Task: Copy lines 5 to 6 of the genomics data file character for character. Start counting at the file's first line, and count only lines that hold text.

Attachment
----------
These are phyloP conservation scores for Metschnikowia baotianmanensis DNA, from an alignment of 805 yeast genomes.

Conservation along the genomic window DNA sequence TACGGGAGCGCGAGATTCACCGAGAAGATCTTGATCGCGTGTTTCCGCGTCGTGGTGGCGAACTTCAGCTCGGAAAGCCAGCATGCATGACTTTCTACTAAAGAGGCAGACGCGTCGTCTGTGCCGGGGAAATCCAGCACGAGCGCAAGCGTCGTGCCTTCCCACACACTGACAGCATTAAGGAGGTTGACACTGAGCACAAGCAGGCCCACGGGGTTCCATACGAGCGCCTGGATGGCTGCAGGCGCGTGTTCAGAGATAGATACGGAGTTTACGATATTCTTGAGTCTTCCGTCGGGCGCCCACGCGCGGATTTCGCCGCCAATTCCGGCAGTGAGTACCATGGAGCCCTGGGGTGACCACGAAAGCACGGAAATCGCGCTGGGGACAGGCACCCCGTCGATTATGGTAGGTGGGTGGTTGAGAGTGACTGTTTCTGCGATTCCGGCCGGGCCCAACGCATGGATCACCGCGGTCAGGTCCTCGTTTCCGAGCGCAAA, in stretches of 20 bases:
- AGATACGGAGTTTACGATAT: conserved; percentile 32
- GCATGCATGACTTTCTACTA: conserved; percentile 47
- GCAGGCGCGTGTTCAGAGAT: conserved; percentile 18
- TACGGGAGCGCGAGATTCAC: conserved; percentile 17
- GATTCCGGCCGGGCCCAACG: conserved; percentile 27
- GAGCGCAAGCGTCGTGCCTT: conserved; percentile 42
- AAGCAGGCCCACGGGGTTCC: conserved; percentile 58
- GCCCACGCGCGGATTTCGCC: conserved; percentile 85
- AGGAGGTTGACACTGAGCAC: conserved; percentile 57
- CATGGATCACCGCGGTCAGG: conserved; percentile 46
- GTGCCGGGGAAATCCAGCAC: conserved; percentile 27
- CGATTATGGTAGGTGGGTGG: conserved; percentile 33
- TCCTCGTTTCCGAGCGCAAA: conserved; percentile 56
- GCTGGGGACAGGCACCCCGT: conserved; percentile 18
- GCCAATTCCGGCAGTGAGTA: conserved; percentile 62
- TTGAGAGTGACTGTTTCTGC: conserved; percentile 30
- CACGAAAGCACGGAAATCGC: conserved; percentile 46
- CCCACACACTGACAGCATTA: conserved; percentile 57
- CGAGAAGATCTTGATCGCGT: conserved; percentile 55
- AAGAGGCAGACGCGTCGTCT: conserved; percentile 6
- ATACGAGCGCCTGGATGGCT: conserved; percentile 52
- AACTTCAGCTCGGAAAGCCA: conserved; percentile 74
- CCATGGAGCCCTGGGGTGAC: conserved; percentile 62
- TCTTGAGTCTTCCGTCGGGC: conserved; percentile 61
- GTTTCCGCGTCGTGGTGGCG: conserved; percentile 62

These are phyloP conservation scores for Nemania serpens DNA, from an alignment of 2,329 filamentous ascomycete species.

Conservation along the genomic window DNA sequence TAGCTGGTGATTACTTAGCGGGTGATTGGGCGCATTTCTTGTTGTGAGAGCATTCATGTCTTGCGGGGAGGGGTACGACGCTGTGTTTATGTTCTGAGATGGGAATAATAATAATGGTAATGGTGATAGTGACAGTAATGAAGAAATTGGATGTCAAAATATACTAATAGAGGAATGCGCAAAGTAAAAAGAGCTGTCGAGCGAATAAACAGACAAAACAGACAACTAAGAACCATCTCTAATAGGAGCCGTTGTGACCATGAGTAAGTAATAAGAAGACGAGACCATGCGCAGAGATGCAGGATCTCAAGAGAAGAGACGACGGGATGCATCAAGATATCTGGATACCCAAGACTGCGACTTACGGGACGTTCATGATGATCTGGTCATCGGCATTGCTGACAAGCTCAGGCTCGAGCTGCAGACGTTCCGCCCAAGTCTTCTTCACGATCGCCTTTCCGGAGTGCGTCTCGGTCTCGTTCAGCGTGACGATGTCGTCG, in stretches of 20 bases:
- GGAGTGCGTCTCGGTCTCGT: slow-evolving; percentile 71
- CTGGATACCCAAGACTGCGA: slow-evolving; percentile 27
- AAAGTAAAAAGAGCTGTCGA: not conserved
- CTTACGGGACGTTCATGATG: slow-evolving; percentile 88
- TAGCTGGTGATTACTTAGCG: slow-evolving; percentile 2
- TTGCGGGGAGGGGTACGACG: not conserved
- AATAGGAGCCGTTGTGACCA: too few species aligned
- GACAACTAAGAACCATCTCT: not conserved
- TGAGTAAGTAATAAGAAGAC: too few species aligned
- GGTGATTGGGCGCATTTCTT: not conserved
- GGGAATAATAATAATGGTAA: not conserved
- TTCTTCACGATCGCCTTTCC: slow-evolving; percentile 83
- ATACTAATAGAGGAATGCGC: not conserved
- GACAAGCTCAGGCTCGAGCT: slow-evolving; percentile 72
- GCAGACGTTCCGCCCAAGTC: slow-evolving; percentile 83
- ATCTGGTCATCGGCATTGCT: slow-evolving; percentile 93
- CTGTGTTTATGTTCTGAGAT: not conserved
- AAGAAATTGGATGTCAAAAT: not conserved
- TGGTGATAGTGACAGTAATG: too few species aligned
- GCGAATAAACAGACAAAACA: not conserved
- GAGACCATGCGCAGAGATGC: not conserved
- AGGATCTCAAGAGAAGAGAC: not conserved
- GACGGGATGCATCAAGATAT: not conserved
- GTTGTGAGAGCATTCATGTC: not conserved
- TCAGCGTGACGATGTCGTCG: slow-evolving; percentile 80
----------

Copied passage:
- GCAGGCGCGTGTTCAGAGAT: conserved; percentile 18
- TACGGGAGCGCGAGATTCAC: conserved; percentile 17